As I headed out on my “grand plan”, I made about a 200 yard loop, which included walking up a ridge and dropping in to where I could hear the bull. Brad kept him bugling every 3-5 minutes, which gave me a great way to keep track of where I needed to go. As I slipped into position, I could see another small meadow below me, and hear the bugle coming out of it, and periodically see some legs through the timber. I was trying to be as quite as a mouse as I eased down the hill and closer to this meadow where he was. About 50 yards from where the bull was, I tripped over a blow down and snapped a few branches, instantly my heart sank. But, to my surprise, the bull fired off with a deep guttural growl bugle, and instantly turned and started walking my way. I quickly covered another ten to fifteen yards, and got ready, the bull was coming right at me. The bull started into the timber, and the thing I remember most is he turned his head to get between some trees as he came up the game trail, he’s now within 25 yards. As he got through the trees, he let’s out another bugle, and turns up the trail directly below me. After that, things just ran on auto pilot, I’m at full draw, the bull is walking now within 20 yards, and he takes a few more steps. As he walks, and is in such close proximity, I didn’t even want to make a peep or try to stop him. I settled the pin on his front shoulder, and as he takes a step, I touch off the release. The arrow zips through him like a knife through warm butter, and the bull bucks and takes two bounds and stops. The bull isn’t but 30 yards away, and just stands there. I think both he and I are in complete shock, he obviously doesn’t know what just happened, and I’m in disbelief. We hadn’t been hunting an hour, and I just slipped an arrow through a great bull. The bull takes a few more steps, and is standing on the edge of the meadow; I look through my binoculars and can just see blood pouring out both sides of him. As I try to ease into position to grab my arrow, I fall again over some blow downs; I blame it on my shaky legs from the post shot fever I was experiencing, and the bull starts walking across the meadow. I find my arrow, it’s lodged eight inches into the Earth, absolutely dripping with bright red blood. I quickly go back and find Brad, and can hardly contain my emotion. He’s looking at me like I must have screwed up, because all he knew was the bull stopped bugling. I show him the arrow and we quickly have a little dance party on the mountain. I tell him I just shot my largest bull ever. We go find where he came out of the timber into the meadow and start blood trailing him. The bull didn’t go but 75 yards and piled up.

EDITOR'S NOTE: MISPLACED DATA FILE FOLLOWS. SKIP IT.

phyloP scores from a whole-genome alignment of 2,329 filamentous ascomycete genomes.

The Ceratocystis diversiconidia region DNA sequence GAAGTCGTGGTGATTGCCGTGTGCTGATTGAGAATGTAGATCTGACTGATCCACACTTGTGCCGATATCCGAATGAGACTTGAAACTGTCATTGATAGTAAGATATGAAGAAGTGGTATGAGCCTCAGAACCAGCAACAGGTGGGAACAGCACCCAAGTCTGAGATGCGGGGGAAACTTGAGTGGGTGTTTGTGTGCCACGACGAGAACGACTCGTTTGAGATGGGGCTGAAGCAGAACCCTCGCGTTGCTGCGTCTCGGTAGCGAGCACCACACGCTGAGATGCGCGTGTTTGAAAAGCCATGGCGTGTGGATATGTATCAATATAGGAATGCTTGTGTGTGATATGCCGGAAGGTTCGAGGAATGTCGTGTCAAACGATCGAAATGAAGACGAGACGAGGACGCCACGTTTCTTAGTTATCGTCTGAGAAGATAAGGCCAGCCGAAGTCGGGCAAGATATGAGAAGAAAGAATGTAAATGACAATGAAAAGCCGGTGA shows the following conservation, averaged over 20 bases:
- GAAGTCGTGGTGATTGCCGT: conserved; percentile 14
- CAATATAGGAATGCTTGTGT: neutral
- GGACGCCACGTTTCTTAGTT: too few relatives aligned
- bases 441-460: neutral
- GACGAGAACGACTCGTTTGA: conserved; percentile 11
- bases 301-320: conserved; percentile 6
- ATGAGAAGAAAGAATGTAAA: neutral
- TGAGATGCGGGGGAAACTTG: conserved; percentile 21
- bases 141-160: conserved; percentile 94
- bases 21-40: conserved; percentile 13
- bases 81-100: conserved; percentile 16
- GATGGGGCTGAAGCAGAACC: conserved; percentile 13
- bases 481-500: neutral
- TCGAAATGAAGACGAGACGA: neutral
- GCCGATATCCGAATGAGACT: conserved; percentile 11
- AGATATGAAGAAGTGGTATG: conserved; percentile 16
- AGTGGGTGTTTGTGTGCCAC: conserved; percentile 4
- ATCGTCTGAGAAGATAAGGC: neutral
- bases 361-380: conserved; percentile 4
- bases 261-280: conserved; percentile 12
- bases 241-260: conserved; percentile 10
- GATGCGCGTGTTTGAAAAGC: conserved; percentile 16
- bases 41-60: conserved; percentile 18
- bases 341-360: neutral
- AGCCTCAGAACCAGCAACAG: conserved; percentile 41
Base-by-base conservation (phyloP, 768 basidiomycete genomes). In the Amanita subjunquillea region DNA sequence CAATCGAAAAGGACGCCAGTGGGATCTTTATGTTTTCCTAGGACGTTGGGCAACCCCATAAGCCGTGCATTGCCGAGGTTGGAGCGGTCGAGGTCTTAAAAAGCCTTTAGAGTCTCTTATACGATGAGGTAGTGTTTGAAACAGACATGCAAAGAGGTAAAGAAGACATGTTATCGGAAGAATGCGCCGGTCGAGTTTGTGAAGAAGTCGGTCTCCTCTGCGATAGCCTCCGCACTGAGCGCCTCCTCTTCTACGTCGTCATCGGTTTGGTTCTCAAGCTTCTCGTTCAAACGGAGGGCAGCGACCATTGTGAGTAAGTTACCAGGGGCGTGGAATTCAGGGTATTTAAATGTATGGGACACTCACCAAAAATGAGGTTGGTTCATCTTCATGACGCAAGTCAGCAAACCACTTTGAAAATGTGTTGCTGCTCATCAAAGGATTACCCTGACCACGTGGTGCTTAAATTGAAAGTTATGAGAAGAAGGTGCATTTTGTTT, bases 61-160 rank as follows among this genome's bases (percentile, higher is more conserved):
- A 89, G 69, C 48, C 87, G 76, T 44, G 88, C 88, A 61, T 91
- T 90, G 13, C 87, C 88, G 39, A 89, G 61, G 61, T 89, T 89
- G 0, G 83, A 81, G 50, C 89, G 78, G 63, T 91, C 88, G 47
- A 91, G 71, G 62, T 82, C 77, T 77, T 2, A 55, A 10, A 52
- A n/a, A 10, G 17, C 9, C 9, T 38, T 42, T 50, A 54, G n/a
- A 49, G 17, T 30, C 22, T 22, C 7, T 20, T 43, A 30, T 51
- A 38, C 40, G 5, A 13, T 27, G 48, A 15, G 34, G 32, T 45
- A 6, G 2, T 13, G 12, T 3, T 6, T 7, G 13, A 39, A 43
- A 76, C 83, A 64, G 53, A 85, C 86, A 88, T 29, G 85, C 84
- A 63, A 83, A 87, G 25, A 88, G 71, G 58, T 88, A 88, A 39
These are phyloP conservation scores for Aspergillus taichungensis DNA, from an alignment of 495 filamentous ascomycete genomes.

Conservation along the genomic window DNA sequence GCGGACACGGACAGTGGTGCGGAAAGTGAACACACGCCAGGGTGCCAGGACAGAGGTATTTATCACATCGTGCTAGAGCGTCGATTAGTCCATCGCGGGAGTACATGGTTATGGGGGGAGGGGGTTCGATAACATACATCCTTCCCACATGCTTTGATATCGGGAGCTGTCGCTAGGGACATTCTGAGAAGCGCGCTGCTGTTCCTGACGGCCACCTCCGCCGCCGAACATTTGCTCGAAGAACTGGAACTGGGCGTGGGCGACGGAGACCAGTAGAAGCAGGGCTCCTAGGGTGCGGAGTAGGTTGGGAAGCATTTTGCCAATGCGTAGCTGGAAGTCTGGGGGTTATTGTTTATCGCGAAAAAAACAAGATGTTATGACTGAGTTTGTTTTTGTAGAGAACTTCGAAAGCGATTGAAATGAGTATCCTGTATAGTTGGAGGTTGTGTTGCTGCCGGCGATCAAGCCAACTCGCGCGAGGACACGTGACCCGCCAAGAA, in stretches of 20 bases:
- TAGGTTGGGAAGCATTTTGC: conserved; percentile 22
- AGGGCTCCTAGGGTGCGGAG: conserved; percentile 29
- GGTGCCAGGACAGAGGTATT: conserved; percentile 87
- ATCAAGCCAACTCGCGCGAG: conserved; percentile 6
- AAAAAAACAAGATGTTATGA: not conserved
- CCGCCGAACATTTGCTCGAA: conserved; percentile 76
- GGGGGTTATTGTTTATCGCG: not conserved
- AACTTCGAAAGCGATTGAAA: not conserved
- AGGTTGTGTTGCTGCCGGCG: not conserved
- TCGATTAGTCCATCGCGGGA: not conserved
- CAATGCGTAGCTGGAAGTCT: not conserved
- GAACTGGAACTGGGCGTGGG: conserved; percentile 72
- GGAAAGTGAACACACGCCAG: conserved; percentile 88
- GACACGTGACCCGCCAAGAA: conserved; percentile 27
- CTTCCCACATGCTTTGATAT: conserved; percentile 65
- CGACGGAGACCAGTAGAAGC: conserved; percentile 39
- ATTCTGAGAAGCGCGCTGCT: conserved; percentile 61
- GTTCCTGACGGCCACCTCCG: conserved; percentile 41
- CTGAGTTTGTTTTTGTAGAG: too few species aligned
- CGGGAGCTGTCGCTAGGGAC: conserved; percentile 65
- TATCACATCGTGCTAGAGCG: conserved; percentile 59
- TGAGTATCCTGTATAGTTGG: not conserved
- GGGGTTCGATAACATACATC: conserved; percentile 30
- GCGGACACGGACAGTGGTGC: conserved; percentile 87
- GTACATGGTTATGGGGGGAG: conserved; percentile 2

A beautiful 6x6 bull, that would end up grossing 302 2/8 inches. To say that I was overjoyed would be an understatement. After losing that bull in 2011, I couldn’t get it off my mind. It felt like this black cloud hanging over my head, I dreamt about it for nearly four years; wanting, needing, to make it right. In 2015, the next chance I got, I did. In less than an hour.
I LOVE ELK HUNTING!
From the Draw